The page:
My friends Deb & John (you can visit their vineyard’s website) really got into fermentation when they a) became farmers – grape farmers – and b) when they found themselves with a bumper crop of garden produce. Because of their success, I decided to try my hand at veggie fermentation too.
I found I too had a bumper crop of veggies when my friends Jenny (you can read her poetry blog) and Stephen left their dog and their CSA box with me when they went on vacation. What to do with all that produce??!!
Fermentation is an ancient form of preservation. You salt things and let them sit. Bacteria that like the salty environment start to multiply, producing lactic acid along with quite a number of other “stinky” compounds. Not only does all this bacterial action preserve the food, it makes it tastier too!
|Wait, that’s supposed to be edible? Yes, it looks (and smells) funky but it’s definitely edible.|
I won’t tell you it looks pretty while it’s happening – it definitely doesn’t! But, the end result is seriously delicious.
I used a big crock (as you can see in the photo). You need something non-reactive. Acid is produced and crockery, along with glass, stainless steel, and some plastics, won’t react under the acidic conditions. A crock is big, which means that when things get bubbling, your fermentation will be less likely to escape.
I selected this recipe rather than standard sauerkraut because I had cabbage and some HUGE beets. Come March, I’m going to give classic sauerkraut a try (as John will tell you, cabbage is super-cheap at St. Patrick’s Day making that a great time to make your own sauerkraut).
This is where a food processor, for the shredding of the cabbage and beets, is a huge time saver. You can do it by hand, but it will take you a while. Beets are also pretty messy if you have to shred them by hand.
|Fried eggs on toast with curtido rojo. That’s a yummy breakfast.|
This fermented cabbage is delicious with grilled or roasted meats and eggs. The funkiness does not carry over into the flavor. Mostly, it’s pleasantly tart and spicy.
Curtido Rojo (Guatemalan Fermented Vegetables)
(makes enough to fill about 4 pint jars)
1 head cabbage, red or green (it will all turn red anyway)
2 large beets, peeled and shredded
1 large red onion, thinly sliced
½ pound green beans, cut into ½” pieces
3 cloves garlic, minced
2 jalapenos, seeded and minced
½ Tablespoon whole cumin seeds
1 Tablespoon grated orange zest
1 Tablespoon dried oregano, crushed fine in your hand
½ teaspoon red pepper flakes
1-2 Tablespoons pickling salt
2 bay leaves
Remove any blemished leaves from the cabbage and discard. Reserve a couple of the next layer of leaves for covering the cabbage while it ferments.
To shred the cabbage, quarter, cut out the tough core, and shred, like for cole slaw.
Combine all the veggies, garlic, jalapenos, cumin seeds, orange zest, oregano, and red pepper in a large bowl. Sprinkle with 1 Tablespoon of salt to start. Massage so that vegetables start to release their moisture. Taste that cabbage. You should be able to taste the salt but it shouldn’t be overpowering. If it doesn’t taste salty to you, sprinkle on a bit more salt and repeat the massage and taste until you get to a spot that tastes pleasantly salty to you. Can’t take the salt away once it’s in there, so go slow.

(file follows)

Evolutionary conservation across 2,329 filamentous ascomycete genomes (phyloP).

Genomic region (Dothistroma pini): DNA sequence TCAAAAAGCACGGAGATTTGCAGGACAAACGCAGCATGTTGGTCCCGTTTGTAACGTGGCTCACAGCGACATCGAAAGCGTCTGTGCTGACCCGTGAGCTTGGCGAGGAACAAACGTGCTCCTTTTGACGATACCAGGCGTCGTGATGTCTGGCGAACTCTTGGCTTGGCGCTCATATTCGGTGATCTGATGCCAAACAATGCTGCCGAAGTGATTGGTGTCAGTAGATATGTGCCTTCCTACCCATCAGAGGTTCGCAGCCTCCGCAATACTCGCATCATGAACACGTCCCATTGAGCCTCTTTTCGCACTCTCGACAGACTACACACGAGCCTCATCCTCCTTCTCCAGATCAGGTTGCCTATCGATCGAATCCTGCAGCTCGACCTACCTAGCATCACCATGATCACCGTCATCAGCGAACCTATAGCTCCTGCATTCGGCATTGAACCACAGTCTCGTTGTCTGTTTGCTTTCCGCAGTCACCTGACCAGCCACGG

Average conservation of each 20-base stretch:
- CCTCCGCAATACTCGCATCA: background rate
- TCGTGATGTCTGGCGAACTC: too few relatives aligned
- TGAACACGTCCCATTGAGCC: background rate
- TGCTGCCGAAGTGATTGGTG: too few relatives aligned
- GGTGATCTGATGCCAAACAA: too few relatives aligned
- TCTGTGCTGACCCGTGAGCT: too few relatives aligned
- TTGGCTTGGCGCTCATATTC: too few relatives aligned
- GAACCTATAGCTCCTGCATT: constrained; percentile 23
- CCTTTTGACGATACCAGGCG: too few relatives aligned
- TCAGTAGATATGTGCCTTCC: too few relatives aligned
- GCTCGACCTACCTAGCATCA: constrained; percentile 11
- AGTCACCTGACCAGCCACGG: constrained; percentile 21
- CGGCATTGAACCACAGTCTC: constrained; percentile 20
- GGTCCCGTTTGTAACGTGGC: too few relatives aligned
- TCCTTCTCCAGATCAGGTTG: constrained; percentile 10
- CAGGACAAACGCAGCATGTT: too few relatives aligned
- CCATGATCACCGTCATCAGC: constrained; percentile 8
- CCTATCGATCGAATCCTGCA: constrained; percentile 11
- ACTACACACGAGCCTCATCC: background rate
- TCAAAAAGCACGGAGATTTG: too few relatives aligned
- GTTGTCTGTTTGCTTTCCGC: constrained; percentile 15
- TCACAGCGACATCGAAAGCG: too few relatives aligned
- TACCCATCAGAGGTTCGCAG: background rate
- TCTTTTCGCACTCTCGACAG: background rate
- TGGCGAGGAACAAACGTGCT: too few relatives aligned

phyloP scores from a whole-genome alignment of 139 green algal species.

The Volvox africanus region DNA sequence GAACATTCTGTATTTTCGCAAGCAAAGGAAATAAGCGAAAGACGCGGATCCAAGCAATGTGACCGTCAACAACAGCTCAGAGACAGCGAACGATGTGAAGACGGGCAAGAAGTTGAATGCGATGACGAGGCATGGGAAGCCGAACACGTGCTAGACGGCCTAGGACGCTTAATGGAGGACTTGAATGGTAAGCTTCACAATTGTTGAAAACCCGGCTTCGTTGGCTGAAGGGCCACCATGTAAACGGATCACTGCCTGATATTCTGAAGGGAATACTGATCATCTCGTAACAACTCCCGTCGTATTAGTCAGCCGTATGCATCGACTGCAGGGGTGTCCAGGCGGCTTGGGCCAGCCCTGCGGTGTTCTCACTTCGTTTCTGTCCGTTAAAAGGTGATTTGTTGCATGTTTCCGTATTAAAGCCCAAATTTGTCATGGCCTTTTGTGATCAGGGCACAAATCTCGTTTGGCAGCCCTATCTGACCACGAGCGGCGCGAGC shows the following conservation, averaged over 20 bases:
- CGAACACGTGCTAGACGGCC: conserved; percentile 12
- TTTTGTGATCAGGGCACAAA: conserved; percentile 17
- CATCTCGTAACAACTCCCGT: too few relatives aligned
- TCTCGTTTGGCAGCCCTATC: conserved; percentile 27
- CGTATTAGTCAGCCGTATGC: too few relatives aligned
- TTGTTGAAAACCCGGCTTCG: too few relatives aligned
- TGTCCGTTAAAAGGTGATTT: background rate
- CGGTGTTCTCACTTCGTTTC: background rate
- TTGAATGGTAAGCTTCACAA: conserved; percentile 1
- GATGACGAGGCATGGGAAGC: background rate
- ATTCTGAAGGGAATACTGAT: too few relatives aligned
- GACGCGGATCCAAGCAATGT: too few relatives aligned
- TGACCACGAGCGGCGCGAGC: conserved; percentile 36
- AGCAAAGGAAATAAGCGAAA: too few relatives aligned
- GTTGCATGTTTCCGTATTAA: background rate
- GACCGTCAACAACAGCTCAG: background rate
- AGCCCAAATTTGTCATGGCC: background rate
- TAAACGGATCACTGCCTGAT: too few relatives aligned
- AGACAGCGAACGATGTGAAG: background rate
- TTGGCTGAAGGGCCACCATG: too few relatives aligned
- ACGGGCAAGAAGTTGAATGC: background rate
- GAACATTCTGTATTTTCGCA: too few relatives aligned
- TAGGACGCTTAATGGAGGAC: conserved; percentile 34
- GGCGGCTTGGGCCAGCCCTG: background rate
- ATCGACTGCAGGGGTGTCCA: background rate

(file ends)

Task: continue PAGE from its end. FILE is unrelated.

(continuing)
Let veggies sit until you have a pool of brine in the bowl, up to 45 minutes.
Place the bay leaves in a large crock. Cover with the contents of the bowl. Pack down well to get rid of air pockets. When you press them down, they should be covered with the brine. Cover with the reserved cabbage leaves, place a small plate in the crock and weight it down to keep veggies under brine. Place on a baking sheet to catch any overflow while it ferments. For the fermentation stage, place in a cool place out of direct sunlight. Check daily to make sure the veggies are submerged. Press them down again if they aren’t covered in brine. After a few days, it will start to foam and look pretty ugly (see photo above). That’s normal. If any mold forms, spoon it off. It’s also normal for yeast to start growing on top. Yeast is white and breaks into little bits when you disturb it. No need to remove it.
Taste the cabbage after about 4 days. It will just be starting to get a tang. I fermented mine for 2 weeks and it had the perfect amount of sour for me. Experiment and ferment it to the acidity that you like.
To store, pack veggies into pint jars. Cover top of jar with a small square of parchment or waxed paper, then cover with jar lids and screw down but not too tight. If you store it in the fridge, fermentation should stop, but it’s best to give any gas a way out – so don’t screw the lids down too tight. I found that after the jars went in the fridge, the cabbage absorbed all the brine. At this point you shouldn’t have any trouble with mold so that’s OK.
Adapted from Fermented Vegetables by Kirsten K. Shockey & Christopher Shockey, Storey Publishing, 2014.